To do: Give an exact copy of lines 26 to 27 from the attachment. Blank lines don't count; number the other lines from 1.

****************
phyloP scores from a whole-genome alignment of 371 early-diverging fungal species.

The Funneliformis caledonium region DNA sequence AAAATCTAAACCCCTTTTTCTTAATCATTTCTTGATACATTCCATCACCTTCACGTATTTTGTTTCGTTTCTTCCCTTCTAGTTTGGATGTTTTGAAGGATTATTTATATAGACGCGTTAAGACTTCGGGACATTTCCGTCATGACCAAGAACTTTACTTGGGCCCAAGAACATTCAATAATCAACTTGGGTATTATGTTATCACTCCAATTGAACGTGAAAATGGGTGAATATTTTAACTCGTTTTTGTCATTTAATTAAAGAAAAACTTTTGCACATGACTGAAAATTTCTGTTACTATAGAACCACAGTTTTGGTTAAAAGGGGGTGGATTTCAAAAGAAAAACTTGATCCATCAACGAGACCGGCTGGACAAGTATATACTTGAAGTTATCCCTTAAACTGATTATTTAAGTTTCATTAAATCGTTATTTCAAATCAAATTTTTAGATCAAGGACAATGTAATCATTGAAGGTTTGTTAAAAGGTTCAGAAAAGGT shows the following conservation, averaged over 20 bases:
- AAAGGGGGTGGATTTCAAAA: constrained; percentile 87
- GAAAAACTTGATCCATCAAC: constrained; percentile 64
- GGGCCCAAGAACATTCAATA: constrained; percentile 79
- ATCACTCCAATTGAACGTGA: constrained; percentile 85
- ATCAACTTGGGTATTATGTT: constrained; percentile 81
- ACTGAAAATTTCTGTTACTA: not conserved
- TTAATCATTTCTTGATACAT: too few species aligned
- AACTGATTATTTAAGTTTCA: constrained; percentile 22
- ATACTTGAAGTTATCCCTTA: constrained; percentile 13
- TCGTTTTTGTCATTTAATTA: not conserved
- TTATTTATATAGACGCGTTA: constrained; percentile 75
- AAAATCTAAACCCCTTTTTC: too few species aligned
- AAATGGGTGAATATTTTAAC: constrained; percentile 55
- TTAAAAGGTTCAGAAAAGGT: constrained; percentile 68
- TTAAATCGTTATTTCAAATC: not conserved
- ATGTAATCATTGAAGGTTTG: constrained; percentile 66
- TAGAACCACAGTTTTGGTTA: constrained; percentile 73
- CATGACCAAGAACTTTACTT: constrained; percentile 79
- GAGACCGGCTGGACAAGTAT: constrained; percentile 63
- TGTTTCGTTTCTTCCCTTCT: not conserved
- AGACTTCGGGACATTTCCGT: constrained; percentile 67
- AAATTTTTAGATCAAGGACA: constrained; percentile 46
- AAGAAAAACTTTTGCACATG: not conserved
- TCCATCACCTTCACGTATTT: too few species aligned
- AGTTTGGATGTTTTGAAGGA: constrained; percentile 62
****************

- TCCATCACCTTCACGTATTT: too few species aligned
- AGTTTGGATGTTTTGAAGGA: constrained; percentile 62